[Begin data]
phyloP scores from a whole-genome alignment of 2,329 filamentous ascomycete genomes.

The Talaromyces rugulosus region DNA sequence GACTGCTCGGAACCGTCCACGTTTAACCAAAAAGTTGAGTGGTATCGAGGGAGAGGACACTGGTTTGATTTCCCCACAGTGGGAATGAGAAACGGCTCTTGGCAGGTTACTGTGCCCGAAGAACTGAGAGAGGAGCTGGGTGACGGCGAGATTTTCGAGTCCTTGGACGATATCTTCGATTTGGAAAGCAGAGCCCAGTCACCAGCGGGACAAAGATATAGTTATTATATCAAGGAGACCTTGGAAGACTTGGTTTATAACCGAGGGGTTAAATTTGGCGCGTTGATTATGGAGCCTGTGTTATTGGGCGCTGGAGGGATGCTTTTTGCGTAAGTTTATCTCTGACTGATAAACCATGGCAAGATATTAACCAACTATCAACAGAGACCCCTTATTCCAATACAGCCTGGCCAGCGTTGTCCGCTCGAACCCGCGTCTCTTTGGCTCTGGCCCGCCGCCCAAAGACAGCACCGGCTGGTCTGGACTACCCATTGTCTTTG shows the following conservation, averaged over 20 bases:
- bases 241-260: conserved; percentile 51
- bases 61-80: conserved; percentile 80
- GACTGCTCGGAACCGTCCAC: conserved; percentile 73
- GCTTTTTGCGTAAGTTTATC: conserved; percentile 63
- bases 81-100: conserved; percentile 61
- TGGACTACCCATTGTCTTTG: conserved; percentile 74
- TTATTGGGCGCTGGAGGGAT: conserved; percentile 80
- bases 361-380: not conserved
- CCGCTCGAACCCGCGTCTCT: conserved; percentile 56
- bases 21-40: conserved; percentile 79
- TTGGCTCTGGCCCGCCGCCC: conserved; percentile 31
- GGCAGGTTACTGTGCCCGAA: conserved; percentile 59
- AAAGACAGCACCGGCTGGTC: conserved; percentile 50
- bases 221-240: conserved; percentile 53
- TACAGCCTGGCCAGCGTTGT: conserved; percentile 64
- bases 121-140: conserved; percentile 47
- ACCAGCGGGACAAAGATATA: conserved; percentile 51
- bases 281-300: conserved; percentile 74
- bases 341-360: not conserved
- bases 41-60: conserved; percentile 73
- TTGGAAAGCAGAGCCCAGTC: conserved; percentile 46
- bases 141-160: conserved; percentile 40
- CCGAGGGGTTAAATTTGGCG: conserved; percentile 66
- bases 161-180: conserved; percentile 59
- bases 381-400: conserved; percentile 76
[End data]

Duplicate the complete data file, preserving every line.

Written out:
phyloP scores from a whole-genome alignment of 2,329 filamentous ascomycete genomes.

The Talaromyces rugulosus region DNA sequence GACTGCTCGGAACCGTCCACGTTTAACCAAAAAGTTGAGTGGTATCGAGGGAGAGGACACTGGTTTGATTTCCCCACAGTGGGAATGAGAAACGGCTCTTGGCAGGTTACTGTGCCCGAAGAACTGAGAGAGGAGCTGGGTGACGGCGAGATTTTCGAGTCCTTGGACGATATCTTCGATTTGGAAAGCAGAGCCCAGTCACCAGCGGGACAAAGATATAGTTATTATATCAAGGAGACCTTGGAAGACTTGGTTTATAACCGAGGGGTTAAATTTGGCGCGTTGATTATGGAGCCTGTGTTATTGGGCGCTGGAGGGATGCTTTTTGCGTAAGTTTATCTCTGACTGATAAACCATGGCAAGATATTAACCAACTATCAACAGAGACCCCTTATTCCAATACAGCCTGGCCAGCGTTGTCCGCTCGAACCCGCGTCTCTTTGGCTCTGGCCCGCCGCCCAAAGACAGCACCGGCTGGTCTGGACTACCCATTGTCTTTG shows the following conservation, averaged over 20 bases:
- bases 241-260: conserved; percentile 51
- bases 61-80: conserved; percentile 80
- GACTGCTCGGAACCGTCCAC: conserved; percentile 73
- GCTTTTTGCGTAAGTTTATC: conserved; percentile 63
- bases 81-100: conserved; percentile 61
- TGGACTACCCATTGTCTTTG: conserved; percentile 74
- TTATTGGGCGCTGGAGGGAT: conserved; percentile 80
- bases 361-380: not conserved
- CCGCTCGAACCCGCGTCTCT: conserved; percentile 56
- bases 21-40: conserved; percentile 79
- TTGGCTCTGGCCCGCCGCCC: conserved; percentile 31
- GGCAGGTTACTGTGCCCGAA: conserved; percentile 59
- AAAGACAGCACCGGCTGGTC: conserved; percentile 50
- bases 221-240: conserved; percentile 53
- TACAGCCTGGCCAGCGTTGT: conserved; percentile 64
- bases 121-140: conserved; percentile 47
- ACCAGCGGGACAAAGATATA: conserved; percentile 51
- bases 281-300: conserved; percentile 74
- bases 341-360: not conserved
- bases 41-60: conserved; percentile 73
- TTGGAAAGCAGAGCCCAGTC: conserved; percentile 46
- bases 141-160: conserved; percentile 40
- CCGAGGGGTTAAATTTGGCG: conserved; percentile 66
- bases 161-180: conserved; percentile 59
- bases 381-400: conserved; percentile 76